When Jace Beauchenne, guitarist for Murder City Ravens, goes home to confront his unhappy childhood, he finds instead the sexiest woman in the world. Seeing the broken-down old plantation house all gussied up and new makes him realize he can’t go back, but Beverley Christmas makes him want more for his future. She lights up his nights, dazzles his days, makes him want more than he has a right to. But he’ll take it.
Beverley didn’t realize men like Jace existed. Rampantly, unashamedly sexy, he shows her how to live, how to open up to new experiences. Having spent most of her life learning her trade in the great kitchens of the world, Jace shows her what bedrooms are for. And every other room in the house. But their paths lay in different directions. Unless they can find a way to combine what they both want, their red-hot affair will end before they both burn.
Everything went black and she gripped the beer crate next to her in instinctive reaction. A slow thump resounded in her ears, under her feet, echoing the rhythm of her heart but just a tiny bit slower. Hunter, the statuesque Swedish drummer for Murder City Ravens began the show.
The lights went up slowly, the backdrop, which was really a mesh of lights, twinkled like stars, flickering on and off to give shifting definition to the figures on the stage. The bass player, Donovan, set up the next, coming in softly under the thunder, subtly adding and setting the mood, dark and lonely.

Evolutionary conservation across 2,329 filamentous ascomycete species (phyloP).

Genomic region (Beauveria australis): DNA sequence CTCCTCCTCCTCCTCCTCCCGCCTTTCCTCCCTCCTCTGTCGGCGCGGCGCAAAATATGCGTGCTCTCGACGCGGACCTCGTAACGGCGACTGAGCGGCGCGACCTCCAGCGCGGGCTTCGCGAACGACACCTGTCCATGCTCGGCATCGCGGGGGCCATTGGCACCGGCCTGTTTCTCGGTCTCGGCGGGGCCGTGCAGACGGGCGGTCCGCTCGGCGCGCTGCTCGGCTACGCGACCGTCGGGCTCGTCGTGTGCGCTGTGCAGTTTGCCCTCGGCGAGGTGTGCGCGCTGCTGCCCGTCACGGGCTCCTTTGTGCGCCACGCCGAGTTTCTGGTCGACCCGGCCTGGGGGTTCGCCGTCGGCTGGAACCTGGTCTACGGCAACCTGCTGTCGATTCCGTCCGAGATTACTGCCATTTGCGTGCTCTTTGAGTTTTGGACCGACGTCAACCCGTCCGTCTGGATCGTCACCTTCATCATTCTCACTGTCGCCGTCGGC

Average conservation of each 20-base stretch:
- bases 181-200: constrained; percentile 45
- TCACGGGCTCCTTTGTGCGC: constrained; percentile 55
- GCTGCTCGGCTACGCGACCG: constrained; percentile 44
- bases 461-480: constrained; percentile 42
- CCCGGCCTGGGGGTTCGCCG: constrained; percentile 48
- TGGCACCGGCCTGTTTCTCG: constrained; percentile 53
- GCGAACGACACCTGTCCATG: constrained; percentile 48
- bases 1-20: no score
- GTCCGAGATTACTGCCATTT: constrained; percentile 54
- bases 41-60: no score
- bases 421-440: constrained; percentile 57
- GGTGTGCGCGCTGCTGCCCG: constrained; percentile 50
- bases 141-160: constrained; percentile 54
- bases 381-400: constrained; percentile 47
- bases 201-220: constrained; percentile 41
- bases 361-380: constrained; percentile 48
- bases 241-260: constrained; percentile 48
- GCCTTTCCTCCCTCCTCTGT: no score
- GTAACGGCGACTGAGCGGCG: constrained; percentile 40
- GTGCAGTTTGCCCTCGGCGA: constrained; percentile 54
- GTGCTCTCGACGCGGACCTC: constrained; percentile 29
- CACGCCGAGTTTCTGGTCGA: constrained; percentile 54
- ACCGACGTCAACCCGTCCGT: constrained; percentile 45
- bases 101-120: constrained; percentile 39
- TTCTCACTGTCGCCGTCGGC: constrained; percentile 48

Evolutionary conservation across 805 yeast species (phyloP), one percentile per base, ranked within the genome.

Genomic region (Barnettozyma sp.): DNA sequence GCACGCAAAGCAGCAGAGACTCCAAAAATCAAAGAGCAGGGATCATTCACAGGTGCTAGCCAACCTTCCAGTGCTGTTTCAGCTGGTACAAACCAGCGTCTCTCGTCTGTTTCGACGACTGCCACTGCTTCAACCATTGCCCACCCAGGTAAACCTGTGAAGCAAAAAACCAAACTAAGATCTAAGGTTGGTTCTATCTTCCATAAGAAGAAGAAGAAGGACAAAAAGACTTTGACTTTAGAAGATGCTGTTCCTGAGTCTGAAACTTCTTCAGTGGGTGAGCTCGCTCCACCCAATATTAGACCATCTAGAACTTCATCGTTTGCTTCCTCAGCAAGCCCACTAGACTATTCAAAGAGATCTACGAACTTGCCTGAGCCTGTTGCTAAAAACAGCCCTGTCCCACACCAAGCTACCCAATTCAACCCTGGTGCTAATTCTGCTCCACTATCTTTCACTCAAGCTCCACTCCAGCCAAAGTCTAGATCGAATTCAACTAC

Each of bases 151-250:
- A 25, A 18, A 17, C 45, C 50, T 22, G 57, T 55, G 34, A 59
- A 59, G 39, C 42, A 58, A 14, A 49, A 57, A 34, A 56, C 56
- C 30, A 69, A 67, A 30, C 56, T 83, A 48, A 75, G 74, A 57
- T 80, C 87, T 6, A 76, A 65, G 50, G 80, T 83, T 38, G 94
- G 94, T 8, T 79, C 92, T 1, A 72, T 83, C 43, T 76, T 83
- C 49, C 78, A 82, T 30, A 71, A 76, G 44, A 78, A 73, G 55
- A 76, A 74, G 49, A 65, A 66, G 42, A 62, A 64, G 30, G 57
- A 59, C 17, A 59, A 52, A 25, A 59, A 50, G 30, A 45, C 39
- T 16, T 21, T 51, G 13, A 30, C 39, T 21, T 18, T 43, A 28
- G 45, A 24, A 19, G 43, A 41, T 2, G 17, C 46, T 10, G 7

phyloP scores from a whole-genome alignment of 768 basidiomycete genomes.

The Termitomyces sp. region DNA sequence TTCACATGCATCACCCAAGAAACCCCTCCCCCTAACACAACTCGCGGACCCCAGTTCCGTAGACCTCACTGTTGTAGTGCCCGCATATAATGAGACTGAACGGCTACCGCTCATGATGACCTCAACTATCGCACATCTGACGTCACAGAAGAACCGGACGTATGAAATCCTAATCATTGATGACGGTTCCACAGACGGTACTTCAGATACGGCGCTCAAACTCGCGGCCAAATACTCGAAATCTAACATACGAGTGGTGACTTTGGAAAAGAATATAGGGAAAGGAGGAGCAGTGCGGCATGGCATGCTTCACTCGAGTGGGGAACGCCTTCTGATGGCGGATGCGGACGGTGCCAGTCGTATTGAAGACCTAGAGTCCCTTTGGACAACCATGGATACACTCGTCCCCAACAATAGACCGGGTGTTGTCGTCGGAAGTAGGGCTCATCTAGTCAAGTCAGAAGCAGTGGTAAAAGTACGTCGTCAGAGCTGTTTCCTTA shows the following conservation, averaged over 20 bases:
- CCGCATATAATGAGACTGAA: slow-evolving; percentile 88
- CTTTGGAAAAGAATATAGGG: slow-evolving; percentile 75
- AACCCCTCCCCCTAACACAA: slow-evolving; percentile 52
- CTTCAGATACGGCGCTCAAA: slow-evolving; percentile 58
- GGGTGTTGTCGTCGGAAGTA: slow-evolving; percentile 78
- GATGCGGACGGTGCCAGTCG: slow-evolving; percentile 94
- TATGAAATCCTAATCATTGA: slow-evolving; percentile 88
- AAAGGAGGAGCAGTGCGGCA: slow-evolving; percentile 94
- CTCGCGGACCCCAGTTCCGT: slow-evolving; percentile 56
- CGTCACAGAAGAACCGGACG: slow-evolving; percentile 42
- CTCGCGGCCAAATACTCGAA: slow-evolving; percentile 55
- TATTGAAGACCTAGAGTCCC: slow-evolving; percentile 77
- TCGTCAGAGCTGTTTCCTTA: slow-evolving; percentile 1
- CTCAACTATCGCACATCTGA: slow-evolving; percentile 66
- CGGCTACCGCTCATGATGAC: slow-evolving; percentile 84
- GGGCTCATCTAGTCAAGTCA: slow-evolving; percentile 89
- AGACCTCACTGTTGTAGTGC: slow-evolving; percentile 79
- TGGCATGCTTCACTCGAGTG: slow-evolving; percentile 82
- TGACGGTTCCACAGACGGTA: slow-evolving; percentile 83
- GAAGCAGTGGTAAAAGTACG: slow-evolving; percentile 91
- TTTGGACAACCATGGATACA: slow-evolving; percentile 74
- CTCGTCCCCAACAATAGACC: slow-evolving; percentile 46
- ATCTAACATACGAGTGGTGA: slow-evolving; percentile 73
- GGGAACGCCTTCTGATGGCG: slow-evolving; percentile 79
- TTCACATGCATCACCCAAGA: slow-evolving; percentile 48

Then Riku, adding a swirling, otherworldly feel on some kind of electronic doohickey. Only then did Jace come in.
He didn’t creep in or set up a mood. He struck over the top, pushing something harsh and discordant—strong, vibrant guitar, fuzzy at the edges. Clashing, not harmonizing with the others and adding a new, half-scary edge.
Like Zazz’s voice, when he began with a soft croon, building in intensity, singing about loss and bleak loneliness. A stray note from V’s saxophone wound around him, thready and hardly there, caressing him, trying to comfort him, fading away when it failed.
Murder City Ravens wrapped Beverley up in its music. It told her what to think and she let them lead her to places she’d never known before. Finally she realized what Chick had been trying to tell her. This was a single, complete experience drawn out of the consciousness of six very different people. Together they made something else, something new. Something that took her breath away.